X-men, The Matrix and an angry green giant all year long, pixel-pushing superheroes have been smashing their way across cinema screens. In Ireland, a quieter kind of crime fighter is pulling in the crowds: Cate Blanchett as Veronica Guerin, the Irish reporter who went head to head with Dublin's drug barons in the mid-'90s and paid for it with her life.
Veronica Guerin the second film about the iconic journalist follows her as she digs for the source of the city's drug supply. Hardheaded and hungry for a story, Guerin is threatened, shot at and severely beaten before finally fingering untouchable kingpin John Gilligan. We know the ending too well: on June 26, 1996, while waiting at a traffic light, she is gunned down. Veronica Guerin may not have been bulletproof or able to leap tall buildings in a single bound, but for many in Ireland, she is a real-life superhero.
But unlike, say, the Hulk, Guerin needs more than special effects to bring her legend to the big screen. Blanchett does a wonderful job of paying homage to the woman behind the headlines joyfully brandishing Guerin's signature brazenness and grounding her with tender vulnerability. And the melodrama is relatively restrained, considering the director is thrill seeker Joel Schumacher (Phone Booth) and the producer is Hollywood's explosives expert Jerry Bruckheimer (Pearl Harbor). But as with so many films rooted in recent history, Veronica Guerin is already being accused of reshaping the truth for the sake of entertainment. "We expected it," Schumacher told TIME. "I've made movies before that have caused controversy and I think that's a good thing. There are a lot of movies out there that are just medication."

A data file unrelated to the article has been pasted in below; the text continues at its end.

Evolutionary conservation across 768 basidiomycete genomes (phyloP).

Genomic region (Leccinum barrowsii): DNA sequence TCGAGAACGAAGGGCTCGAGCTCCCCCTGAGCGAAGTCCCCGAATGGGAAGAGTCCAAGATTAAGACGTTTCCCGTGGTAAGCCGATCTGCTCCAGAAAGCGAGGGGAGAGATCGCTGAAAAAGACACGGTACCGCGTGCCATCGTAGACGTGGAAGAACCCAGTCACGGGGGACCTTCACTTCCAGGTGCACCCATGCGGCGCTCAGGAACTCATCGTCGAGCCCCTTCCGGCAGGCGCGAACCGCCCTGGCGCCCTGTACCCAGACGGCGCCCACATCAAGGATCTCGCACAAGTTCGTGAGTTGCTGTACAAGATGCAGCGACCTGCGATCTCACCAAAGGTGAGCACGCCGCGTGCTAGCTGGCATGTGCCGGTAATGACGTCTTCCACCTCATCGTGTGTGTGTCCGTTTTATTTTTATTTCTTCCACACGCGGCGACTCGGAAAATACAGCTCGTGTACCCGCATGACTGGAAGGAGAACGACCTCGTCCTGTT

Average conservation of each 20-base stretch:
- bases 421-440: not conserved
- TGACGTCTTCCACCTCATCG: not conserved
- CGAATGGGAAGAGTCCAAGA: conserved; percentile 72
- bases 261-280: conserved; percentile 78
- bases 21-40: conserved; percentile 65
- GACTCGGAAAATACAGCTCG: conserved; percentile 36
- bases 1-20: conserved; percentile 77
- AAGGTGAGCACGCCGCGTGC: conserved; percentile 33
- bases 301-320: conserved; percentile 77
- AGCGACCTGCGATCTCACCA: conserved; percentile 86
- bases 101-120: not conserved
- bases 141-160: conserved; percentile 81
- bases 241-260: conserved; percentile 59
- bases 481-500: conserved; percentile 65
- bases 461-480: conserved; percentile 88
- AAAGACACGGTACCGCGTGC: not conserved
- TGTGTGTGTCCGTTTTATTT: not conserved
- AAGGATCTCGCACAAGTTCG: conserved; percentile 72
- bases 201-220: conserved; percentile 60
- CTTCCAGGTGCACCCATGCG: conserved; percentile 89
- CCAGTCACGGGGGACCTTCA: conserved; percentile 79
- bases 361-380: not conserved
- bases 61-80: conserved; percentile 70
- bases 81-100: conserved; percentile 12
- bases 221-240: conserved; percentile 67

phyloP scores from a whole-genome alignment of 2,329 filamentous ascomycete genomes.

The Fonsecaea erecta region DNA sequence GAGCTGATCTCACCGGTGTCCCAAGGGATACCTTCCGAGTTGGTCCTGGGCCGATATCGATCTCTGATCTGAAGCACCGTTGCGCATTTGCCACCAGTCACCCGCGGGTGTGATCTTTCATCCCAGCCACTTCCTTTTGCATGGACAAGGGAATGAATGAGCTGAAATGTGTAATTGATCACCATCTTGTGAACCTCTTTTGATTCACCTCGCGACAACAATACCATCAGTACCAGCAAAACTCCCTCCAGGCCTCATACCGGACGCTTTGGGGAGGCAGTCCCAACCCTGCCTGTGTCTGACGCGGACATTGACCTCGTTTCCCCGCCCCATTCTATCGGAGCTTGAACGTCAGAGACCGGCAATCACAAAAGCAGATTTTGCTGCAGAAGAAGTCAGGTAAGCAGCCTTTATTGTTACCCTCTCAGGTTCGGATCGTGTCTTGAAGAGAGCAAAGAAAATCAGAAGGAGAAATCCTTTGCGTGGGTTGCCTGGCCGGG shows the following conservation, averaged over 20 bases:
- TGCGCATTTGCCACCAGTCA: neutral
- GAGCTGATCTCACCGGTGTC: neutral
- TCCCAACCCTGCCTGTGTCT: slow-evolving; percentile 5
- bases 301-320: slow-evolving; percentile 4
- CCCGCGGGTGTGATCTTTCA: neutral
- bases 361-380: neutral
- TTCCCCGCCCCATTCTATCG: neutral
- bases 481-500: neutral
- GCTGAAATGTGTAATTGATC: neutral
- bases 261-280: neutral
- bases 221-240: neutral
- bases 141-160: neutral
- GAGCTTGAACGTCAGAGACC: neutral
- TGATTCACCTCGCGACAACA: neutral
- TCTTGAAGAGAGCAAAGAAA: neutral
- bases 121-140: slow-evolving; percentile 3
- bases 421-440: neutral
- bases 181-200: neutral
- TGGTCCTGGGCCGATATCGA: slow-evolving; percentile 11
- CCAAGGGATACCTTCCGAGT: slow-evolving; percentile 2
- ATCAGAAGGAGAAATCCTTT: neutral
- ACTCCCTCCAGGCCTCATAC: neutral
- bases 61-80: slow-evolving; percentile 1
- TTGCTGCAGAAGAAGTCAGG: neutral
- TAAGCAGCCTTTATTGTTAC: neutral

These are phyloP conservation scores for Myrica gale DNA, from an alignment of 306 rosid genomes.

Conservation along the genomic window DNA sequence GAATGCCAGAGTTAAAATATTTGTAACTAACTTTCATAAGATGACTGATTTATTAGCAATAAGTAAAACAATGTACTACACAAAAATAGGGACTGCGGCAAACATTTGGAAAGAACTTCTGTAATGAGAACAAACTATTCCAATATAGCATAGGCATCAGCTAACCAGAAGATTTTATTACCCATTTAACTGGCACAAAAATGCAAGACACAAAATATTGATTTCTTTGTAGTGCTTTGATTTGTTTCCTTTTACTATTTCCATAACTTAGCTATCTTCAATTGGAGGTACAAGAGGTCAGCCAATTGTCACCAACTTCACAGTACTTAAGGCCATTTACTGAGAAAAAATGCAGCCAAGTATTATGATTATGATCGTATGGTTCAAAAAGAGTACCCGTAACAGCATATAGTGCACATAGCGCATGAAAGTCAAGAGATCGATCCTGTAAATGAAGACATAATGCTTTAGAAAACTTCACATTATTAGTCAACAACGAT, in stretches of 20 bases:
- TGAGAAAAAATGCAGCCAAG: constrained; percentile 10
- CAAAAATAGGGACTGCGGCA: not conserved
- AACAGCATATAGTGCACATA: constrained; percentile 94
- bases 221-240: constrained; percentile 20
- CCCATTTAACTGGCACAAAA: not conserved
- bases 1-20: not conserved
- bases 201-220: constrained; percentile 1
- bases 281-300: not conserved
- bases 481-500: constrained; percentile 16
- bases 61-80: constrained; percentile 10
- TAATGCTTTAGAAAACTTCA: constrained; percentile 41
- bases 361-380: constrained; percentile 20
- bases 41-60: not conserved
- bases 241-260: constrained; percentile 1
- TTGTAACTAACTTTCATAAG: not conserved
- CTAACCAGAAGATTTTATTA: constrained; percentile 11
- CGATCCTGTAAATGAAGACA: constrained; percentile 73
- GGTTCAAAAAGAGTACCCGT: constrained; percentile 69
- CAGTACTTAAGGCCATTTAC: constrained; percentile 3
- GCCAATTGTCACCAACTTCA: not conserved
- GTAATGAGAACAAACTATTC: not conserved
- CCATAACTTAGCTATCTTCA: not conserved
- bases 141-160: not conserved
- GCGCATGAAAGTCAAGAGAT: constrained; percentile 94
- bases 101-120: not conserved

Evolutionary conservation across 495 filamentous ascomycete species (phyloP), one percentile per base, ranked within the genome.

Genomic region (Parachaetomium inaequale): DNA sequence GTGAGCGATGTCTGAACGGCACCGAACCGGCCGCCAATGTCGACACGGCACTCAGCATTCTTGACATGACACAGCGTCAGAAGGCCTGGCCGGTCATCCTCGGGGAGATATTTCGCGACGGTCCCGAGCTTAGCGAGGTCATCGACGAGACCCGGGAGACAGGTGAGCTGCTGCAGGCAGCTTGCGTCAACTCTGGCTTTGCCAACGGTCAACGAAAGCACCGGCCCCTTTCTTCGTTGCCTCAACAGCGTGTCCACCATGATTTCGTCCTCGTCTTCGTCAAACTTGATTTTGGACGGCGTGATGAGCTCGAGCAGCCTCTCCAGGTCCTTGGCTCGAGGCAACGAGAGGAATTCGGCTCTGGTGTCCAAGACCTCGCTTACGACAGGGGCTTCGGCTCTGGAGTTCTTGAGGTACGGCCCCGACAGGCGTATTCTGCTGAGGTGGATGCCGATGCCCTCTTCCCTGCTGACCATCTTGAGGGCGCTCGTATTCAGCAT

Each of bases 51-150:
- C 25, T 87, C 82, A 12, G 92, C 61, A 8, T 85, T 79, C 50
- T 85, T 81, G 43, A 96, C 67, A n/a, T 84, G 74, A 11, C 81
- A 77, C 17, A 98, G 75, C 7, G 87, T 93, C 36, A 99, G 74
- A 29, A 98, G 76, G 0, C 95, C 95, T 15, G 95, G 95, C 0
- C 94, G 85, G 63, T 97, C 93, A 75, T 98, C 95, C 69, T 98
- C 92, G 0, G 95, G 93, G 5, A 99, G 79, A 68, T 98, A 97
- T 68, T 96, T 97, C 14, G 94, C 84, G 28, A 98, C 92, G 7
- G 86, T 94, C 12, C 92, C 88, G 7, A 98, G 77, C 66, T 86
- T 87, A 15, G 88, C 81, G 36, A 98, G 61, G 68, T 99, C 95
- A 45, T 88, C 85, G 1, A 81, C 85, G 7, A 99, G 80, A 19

Typically, filmmakers will hide a few facts behind artistic license, especially to make sure a hero's death is never in vain. "This is a dramatic movie, not a documentary," Bruckheimer says. "Veronica made a huge difference in Ireland and changed the laws. Unfortunately, she had to die first, but hopefully the country's better for it." The film does highlight the government's response to Guerin's murder: a zero-tolerance policy that made it easier to investigate suspected criminals and reduced the overall crime rate in Ireland by 12%. What it leaves out is that despite the crackdown, violent crime in Ireland has risen sharply. This omission aggravates those who work close to the statistics. "You get the impression from the film that organized crime in Ireland has been closed down," says Paul Williams, a reporter with the Sunday World who was Guerin's main rival. "But you can see from the amount of dead bodies around that just isn't true."
Those would be the bodies of murder victims caught in Ireland's drug wars. There have been 13 gangland killings so far this year in a country of just 4 million people and it's only July. "The young guys who have taken over the drug scene in Ireland are far more ruthless than Gilligan's gang ever was," Williams adds. And he would know. A few years ago, Irish journalists felt safe on the crime beat, with the attention from Guerin's death driving would-be assailants underground. Now a new generation of drug lords are using fear to try to silence reporters. Williams and his family are being protected by armed police after a plot to attack him at his home was uncovered last month.